We always have to help you. Kenny stuffed a piece of dough-fried chicken in his mouth with a fork. I don’t mind this time.
Mark tried to smile since Kenny was being friendly to him. It was dark outside. Mark trembled from both the cold and the prospect of police siren lights brightening the night at any moment. He was surprised the peril didn’t happen until he reached the Hanson Tenements. He found his mother just outside the door, wrapped in a sweater and shivering. Her eyes flared when Mark appeared beneath the watchlight.
“Are you stupid? Have you become stupid now?” She glanced at the older boys before paying mind to her son once more. “I called the police station and they said they would put an alert for you! Now I’m going to be embarrassed because of you! What is your problem? What is wrong with you?” She focused on the boys again, particularly Keemo, as if she knew a leader from followers. And who are you?
Keemo made sure to show his face in the tenement’s floodlight. He even stretched out his hand and offered it to Mark’s mother, showing no fear or stiffness.
Hi. I’m Keemo Nguyen. Thanh Nguyen is my Uncle.
Mark’s mother appeared to struggle for air. Her eyes widened as she raised a hand to her mouth. They seemed to survey Keemo from head to toe. Mark glanced back and forth between the two, wondering what was on his mother’s mind.
Why are you with my son?
He was visiting my uncle since he knew your husband. I was the one who helped your son the other day, when he was beaten by the bullies.
Should that make me favor you?
No. I just thought you would want to know people are watching after your son.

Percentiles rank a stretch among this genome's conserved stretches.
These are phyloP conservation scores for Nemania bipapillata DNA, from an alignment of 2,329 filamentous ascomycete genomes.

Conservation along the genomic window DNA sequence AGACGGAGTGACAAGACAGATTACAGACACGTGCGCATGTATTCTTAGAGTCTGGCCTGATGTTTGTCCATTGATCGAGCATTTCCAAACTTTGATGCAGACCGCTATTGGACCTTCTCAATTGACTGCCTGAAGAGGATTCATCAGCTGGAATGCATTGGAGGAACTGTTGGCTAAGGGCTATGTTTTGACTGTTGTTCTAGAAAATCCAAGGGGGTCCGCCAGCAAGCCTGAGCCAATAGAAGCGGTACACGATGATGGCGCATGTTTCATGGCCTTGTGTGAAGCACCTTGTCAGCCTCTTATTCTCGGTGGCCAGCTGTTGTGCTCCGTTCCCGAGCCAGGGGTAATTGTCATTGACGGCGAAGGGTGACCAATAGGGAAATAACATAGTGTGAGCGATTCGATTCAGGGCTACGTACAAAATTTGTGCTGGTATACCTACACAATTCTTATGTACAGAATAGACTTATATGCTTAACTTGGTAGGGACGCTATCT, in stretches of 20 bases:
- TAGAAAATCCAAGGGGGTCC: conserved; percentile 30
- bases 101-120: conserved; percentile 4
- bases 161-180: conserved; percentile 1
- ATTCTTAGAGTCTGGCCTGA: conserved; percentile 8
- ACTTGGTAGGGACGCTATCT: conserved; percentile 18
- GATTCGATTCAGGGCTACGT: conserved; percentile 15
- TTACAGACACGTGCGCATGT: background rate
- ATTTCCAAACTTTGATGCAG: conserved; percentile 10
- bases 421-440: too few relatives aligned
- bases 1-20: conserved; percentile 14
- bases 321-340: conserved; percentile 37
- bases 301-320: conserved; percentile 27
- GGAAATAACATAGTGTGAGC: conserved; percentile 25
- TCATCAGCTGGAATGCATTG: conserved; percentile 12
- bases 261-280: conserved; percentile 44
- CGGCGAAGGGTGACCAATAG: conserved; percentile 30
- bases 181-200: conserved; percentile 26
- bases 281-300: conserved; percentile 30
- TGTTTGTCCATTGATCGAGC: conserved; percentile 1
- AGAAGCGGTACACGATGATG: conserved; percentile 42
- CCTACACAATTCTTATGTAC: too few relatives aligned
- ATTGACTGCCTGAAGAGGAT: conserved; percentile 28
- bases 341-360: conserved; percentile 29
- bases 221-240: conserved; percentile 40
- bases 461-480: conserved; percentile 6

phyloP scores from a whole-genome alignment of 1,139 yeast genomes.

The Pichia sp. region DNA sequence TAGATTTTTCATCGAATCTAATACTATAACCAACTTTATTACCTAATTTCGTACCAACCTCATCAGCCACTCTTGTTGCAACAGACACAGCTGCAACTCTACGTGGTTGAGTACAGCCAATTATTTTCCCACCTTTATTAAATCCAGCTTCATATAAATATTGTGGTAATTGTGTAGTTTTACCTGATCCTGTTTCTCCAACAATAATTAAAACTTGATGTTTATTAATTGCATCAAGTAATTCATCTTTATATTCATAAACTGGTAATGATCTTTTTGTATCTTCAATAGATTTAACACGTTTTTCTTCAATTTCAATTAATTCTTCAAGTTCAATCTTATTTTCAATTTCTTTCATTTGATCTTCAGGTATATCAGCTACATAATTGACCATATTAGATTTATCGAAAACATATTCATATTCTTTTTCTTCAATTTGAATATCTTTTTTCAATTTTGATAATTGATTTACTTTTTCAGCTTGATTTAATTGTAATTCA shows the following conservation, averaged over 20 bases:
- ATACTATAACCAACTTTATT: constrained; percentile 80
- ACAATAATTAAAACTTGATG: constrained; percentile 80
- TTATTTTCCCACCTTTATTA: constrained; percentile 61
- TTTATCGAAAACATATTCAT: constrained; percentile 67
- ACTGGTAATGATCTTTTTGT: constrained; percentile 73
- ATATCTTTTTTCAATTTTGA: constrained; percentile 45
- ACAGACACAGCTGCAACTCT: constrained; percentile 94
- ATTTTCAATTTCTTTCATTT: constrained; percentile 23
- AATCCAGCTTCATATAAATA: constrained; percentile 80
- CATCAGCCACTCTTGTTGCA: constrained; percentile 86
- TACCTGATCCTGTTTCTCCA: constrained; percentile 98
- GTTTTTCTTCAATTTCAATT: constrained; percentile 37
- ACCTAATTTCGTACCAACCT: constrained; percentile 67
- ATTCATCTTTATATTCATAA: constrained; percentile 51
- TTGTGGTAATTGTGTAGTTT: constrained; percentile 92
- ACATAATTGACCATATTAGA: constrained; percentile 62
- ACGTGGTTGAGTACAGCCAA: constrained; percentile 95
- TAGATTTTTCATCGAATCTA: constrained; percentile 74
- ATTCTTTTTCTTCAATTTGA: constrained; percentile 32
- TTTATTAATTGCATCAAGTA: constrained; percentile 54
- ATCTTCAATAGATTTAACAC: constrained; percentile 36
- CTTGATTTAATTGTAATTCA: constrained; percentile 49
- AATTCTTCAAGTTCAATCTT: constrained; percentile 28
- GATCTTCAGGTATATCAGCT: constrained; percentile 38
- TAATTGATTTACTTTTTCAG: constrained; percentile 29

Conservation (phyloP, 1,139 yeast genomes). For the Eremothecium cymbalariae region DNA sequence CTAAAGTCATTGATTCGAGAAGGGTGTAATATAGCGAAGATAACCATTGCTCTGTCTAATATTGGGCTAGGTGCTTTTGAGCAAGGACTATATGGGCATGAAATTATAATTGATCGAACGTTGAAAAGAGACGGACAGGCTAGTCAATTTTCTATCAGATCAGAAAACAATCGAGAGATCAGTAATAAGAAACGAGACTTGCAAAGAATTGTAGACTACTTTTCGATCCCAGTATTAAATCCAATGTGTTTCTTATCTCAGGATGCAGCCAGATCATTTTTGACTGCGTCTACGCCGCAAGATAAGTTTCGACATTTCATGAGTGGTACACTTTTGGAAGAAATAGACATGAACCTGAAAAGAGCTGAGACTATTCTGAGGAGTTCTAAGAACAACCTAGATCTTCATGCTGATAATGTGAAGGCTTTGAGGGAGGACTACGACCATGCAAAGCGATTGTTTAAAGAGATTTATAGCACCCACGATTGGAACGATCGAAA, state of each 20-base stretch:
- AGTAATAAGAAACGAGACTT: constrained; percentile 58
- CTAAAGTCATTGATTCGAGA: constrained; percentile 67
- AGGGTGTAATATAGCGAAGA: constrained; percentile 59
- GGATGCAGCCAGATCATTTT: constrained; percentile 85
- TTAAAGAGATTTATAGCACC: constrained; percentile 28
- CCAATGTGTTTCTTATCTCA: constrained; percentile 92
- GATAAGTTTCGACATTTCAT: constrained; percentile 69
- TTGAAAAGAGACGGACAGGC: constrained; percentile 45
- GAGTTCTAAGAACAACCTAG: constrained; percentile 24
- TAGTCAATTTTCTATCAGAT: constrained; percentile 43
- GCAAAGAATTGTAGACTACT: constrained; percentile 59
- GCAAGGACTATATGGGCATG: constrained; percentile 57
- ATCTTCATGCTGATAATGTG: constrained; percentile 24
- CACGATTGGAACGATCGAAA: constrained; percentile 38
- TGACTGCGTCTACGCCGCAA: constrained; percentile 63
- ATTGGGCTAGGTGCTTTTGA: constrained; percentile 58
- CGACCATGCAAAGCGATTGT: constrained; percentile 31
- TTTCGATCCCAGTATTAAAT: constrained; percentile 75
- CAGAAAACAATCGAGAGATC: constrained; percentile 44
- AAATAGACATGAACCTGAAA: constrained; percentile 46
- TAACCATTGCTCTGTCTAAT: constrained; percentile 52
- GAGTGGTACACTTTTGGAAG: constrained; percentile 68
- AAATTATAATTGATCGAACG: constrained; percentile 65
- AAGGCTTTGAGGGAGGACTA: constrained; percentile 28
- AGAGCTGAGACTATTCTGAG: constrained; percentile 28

She reached out to Mark, grabbing him by the wrist. Mark almost fell forward from the yank’s sheer strength. He stumbled forward, only to get caught by his mother’s other arm. She stood between him and the older boys. Keemo seemed unbothered, maintaining his calm expression.
“Young man, I will only offer you my thanks for the one good deed you did for my son. Otherwise, I do not appreciate your presence or bad influence on him.” Mark’s mother lifted a finger and darted it towards the boys with every other word. You reek of your Uncle. I even smell the cologne he wears. And the liquor he drinks. It was always disgusting. My husband drank the same type of bourbon and it made our home smell. I can’t even begin to tell you the rest—
Mark’s mother shook. Her fingers searched for him behind her and she found him. She patted his head and held him close to her hip. Mark felt his face burning. He lowered his face to the ground, away from both his mother and the older boys as well.
He’s the only one I have. He’s the only one Ban left behind, his only child. No other son, no daughter. Thanh knows that. He knows how I feel about him after Ban died, so you tell him to never, ever treat my son to anything. I don’t care how kind he is to Laman. He was kind to Ban, I’ll admit. But Ban is dead. I will never forgive that. Remind him, please.
Keemo put his arms behind him and backed away while keeping his eyes on Ms. Dao.
It was a pleasure finally meeting you. I know my Uncle and I passed you back at Market, but you never liked looking at us.
“No more discussions. Get out or I’ll call the police again!”
You’re such a wonderful mother, Ms. Dao. I heard your husband appreciated you.
“Get the hell out!”
The older boys left Mark and his mother alone. Mark’s mother glared at them until they blended into the dark. As they walked up the stairs, Mark trembled, thinking of what his mother would do once they got back into their apartment. When they entered through the door, he closed his eyes tightly, expecting another flash of white to follow.
“It’s late. Go to bed. You have school in the morning. I’ll wake you up as usual.”
She briskly dropped her hand from his shoulders and stormed off to her room, slamming the door behind her. For a moment, Mark heard nothing at all. Then, gentle sobs hiccupped from his mother’s room, along with whispers of a name. Mark already knew what she was saying. He already wondered how often she had to hide her wounds.